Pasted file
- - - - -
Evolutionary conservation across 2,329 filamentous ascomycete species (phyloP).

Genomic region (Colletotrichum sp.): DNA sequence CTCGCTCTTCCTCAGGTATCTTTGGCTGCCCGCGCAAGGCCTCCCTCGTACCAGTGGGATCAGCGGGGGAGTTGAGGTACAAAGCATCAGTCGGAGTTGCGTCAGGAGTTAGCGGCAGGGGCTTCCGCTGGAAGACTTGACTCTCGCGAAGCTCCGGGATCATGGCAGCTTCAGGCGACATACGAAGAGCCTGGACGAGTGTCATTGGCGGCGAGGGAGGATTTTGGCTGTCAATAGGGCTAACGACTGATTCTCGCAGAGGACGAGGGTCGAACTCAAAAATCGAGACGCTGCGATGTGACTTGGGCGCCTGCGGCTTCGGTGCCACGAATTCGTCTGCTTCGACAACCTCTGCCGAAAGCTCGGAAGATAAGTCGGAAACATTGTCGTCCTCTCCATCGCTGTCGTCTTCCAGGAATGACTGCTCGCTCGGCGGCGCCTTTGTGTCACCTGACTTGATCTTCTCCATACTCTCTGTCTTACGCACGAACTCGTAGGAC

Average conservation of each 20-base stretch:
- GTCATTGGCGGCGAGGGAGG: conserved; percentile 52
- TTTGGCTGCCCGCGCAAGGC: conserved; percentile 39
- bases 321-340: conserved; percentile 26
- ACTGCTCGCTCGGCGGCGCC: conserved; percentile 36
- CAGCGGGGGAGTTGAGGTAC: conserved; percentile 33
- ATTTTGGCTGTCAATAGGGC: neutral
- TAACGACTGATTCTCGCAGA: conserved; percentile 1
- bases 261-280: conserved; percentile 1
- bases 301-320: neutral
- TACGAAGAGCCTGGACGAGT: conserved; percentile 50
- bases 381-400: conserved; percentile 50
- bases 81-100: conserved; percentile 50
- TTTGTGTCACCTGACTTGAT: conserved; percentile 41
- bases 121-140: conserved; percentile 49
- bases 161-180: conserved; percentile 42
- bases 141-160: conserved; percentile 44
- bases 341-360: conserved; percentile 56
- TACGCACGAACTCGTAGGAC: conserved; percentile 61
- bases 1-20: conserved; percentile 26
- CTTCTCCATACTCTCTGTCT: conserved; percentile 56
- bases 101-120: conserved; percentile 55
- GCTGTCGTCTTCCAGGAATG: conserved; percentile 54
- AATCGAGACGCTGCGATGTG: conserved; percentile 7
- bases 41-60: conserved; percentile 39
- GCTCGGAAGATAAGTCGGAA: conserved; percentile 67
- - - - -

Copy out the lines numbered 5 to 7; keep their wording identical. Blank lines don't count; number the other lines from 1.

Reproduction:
- TTTGGCTGCCCGCGCAAGGC: conserved; percentile 39
- bases 321-340: conserved; percentile 26
- ACTGCTCGCTCGGCGGCGCC: conserved; percentile 36